Are electronic bills of lading ready to alleviate inefficiencies in the transport industry? Read more about the perceived benefits and obstacles here
Read more about the frequently emphasised topic of due diligence
Case study example show that nomination of a 'special interest in delivery' for a carriage under the CMR Convention remains insufficient on its own
TT Talk - Legal eagle: shopping for more
An interesting case displaying the potential financial disparity between jurisdictions
TT Talk - Legal eagle: contract certainty
An interesting case from Singapore outlines the importance of being certain of terms and following formality.
TT Talk - Legal eagle: the power of choice
The importance and impact of careful drafting of contracts is exemplified in this UK Supreme Court decision. While the ruling brings clarity to English law, it represents congruence with other jurisdictions. It is most prudent to be deliberate in documenting law and jurisdiction choices in contracts.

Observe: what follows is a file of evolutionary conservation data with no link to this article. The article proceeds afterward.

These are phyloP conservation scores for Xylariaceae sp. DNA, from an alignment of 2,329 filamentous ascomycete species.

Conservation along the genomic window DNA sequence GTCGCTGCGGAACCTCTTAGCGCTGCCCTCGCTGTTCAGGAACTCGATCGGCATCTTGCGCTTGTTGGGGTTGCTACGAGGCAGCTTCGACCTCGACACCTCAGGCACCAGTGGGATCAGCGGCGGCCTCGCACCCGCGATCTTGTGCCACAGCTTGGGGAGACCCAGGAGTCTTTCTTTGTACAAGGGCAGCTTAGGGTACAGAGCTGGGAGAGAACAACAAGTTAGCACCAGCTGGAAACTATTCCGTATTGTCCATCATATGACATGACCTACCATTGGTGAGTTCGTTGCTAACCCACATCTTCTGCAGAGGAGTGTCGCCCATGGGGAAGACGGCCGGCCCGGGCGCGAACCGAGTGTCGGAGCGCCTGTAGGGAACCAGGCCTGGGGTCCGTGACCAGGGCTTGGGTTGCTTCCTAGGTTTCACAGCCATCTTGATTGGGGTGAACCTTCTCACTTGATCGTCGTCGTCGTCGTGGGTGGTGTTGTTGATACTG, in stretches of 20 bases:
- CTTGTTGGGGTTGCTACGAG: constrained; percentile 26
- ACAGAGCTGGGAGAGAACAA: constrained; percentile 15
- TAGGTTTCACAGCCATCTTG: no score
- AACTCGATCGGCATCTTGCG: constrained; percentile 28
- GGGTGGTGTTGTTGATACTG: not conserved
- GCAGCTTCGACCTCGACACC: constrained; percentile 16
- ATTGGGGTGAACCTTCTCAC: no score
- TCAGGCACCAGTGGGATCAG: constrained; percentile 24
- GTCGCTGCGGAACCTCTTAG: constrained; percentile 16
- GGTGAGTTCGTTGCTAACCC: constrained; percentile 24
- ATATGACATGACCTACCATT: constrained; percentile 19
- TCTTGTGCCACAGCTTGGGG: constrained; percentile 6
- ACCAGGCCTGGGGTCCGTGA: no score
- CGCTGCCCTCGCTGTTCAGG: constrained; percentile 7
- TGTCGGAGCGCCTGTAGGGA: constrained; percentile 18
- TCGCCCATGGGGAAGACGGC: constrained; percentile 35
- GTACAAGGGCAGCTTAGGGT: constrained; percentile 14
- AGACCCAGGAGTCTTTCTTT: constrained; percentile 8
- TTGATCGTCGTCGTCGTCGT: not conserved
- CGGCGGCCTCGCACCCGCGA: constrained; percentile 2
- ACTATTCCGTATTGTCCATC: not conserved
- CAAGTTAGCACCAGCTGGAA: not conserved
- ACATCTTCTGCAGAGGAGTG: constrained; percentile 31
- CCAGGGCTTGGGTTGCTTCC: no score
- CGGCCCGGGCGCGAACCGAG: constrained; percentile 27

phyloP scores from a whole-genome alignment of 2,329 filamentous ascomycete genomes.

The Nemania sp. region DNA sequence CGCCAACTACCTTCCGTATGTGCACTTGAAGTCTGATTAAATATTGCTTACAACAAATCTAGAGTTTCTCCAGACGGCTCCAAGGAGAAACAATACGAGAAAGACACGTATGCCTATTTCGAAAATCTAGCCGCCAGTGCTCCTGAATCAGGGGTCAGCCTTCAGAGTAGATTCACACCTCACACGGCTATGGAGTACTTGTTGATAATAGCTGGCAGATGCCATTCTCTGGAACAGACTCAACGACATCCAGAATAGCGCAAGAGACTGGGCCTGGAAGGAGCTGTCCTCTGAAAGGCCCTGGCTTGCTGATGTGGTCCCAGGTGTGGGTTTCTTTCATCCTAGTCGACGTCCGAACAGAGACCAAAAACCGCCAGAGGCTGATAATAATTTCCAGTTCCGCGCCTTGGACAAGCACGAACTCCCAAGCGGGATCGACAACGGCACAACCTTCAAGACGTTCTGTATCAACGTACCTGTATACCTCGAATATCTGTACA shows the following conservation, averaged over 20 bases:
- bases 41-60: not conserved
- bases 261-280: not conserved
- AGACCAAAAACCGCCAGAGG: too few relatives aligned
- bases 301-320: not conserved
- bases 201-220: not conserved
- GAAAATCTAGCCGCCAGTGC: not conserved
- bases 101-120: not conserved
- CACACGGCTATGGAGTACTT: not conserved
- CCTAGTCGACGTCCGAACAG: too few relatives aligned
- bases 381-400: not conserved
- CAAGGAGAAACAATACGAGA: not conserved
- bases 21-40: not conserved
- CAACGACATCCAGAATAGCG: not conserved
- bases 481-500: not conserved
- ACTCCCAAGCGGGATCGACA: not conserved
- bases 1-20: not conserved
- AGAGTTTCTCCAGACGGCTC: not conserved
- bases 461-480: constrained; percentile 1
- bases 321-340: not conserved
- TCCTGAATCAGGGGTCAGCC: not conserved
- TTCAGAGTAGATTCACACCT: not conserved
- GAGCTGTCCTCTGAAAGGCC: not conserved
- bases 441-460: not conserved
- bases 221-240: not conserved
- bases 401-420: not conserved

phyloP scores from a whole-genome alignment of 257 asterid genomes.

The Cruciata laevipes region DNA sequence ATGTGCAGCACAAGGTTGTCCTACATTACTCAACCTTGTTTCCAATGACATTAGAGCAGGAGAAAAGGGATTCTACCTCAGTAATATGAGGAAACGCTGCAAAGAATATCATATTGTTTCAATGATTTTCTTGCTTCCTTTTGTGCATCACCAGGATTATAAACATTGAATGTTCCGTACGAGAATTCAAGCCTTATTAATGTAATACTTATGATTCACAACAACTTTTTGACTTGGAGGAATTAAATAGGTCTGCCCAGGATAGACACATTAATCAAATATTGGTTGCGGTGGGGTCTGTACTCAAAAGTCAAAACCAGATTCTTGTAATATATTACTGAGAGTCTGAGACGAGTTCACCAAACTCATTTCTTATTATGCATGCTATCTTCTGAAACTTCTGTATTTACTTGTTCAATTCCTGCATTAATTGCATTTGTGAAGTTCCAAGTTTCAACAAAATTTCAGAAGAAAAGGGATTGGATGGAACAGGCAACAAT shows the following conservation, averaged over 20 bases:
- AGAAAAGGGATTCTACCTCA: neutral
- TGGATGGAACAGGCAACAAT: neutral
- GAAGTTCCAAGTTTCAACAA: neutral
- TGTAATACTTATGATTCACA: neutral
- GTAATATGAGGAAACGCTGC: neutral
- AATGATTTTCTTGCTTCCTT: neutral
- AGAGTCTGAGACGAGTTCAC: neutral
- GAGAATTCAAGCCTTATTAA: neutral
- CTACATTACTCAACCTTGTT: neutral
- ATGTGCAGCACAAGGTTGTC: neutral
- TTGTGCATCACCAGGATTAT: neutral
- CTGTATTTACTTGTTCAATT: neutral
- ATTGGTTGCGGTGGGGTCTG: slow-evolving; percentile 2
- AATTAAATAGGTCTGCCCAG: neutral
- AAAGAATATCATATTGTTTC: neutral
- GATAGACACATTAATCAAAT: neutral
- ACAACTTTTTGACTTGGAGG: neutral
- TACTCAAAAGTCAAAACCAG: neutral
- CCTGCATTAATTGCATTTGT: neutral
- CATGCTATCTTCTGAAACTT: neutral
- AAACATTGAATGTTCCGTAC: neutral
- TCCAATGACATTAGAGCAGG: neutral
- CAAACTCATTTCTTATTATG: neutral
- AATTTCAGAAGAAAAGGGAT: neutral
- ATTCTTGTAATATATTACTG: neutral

A article looking at a complex conflicts of laws judgment of interest to both freight forwarders and shipping agents
This first instance judgment in relation to a charterparty dispute has the potential to spawn a range of liability exposures that could reverberate through the complex network of supply chain contracts. Most particularly the reasoning may expose ports and terminals in non-liner trades.
TT Talk - Wildlife crime update
A previous article highlighted the exploitation of the global transport network by wildlife traffickers and the threats posed to the sector, including to human health and security. Here we revisit this important topic, considering wider risks associated with wildlife crime and their impact on the legitimate supply chain.
This case highlights the importance of careful drafting in order to communicate terms and conditions to customers and suppliers and to ensure that they are sufficiently wide to cover extra-contractual services where necessary and appropriate.
It may be frustrating where proceedings are commenced but not followed-through in a reasonable time-frame. English law articulates three requirements before a claim may be struck out and this judgment clarifies that all three must be satisfied.